Easter Egg on jQuery site

Digging around the script on the jQuery.com website I saw there´s an easter egg that uses the Konami cheat code, i.e. up arrow twice, down arrow twice, left arrow, right arrow, left arrow, right arrow, a, b. Rock on!
(Tested in Google Chrome only)

Mysterious additional HTTP GET: beware of the IMG tag!

This morning I solved one of those mysterious problems that cause insomnia, premature baldness and/or random acts of violence such as throwing anything out of the window with an on/off switch.

One of the web forms I’m working on stores an object in the Session scope. The object  is being created on the initial (non-postback) call of the webpage and fetched from the Session on subsequent postbacks. One particular part of the page utilizing AJAX caused the object to be reset to its initial state and that was when the detective work started.

Firebug showed that after loading a dynamic part of the page an additional HTTP GET was done. It turned out to be an IMG tag with an empty src attribute, i.e.

<img src="" />

that was filled in after dynamically inserting the HTML, causing the aforementioned HTTP GET by the browser. The solution was to point the IMG to a valid (empty) image first and overwrite that later.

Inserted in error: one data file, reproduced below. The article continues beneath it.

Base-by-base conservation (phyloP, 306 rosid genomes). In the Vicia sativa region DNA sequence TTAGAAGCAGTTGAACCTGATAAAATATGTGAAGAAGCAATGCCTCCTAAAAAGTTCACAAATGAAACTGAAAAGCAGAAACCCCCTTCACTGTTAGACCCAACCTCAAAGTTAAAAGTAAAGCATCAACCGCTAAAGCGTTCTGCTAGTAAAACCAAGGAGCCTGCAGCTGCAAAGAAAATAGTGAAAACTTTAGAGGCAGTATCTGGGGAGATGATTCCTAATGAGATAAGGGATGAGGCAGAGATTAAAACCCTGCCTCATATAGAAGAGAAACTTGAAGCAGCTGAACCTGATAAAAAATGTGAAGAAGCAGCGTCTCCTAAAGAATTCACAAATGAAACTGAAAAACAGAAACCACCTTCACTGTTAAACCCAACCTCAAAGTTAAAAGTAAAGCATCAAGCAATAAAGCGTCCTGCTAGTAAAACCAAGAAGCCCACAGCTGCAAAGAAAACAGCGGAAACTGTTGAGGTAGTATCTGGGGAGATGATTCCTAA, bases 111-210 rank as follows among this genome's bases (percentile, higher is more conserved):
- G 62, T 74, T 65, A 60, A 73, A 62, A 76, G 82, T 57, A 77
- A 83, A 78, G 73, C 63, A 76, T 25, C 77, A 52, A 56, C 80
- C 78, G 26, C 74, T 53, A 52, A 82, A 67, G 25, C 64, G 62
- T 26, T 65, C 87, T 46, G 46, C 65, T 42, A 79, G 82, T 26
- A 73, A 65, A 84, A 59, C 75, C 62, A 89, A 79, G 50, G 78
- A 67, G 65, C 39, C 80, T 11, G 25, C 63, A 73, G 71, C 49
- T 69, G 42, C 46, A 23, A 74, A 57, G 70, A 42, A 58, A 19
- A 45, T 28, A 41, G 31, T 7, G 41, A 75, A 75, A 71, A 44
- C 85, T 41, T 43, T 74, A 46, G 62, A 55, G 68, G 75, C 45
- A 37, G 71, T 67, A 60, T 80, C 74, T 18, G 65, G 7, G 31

This reminded me of a similar case I had a long, long time ago in a place near, nearby where a piece of faulty HTML also caused an additional GET. Exercise for the reader:

<body background="#FFF">

(Yes folks, that was in the day that CSS did not exist yet and “Auto-complete” referred to a letter stating that your T-Ford was ready.)

Copying text using Javascript URLs and TinyURL.com: cloud clipboarding!

The company where I’m currently doing a project has two separate networks: one small network that is used by the developers for a new application and
another network, used by the rest of the company, where the application is deployed to.

Today I wanted to copy a small piece of SQL from my PC to the server in the network. Because using a USB memory stick takes too much time (insert the stick, copy the text into a text file, store the file on the stick, etc.) I thought: apart from using webmail, can’t I store the text somewhere on a site and download it from there, preferrably using a small URL?

The first site that comes to mind is tinyurl.com. But I would then have to create a specific page first and shorten the URL afterwards, wouldn’t I?

Good news: tinyurl.com supports javascript URLs! So I simply created a new tinyurl.com link to:

javascript:f();function f(){document.write('<pre>the text that needs to be copied goes here</pre>');}

and opened up http://preview.tinyurl.com/ in a browser on the server and there you go! Cloud clipboarding!

 

UPDATE: some more Google-ing on the matter revealed two sites that do just this (but easier 😉 which are: http://cl1p.net and http://www.pastebin.com/ Once again this proves that anything you think up already exists somewhere else.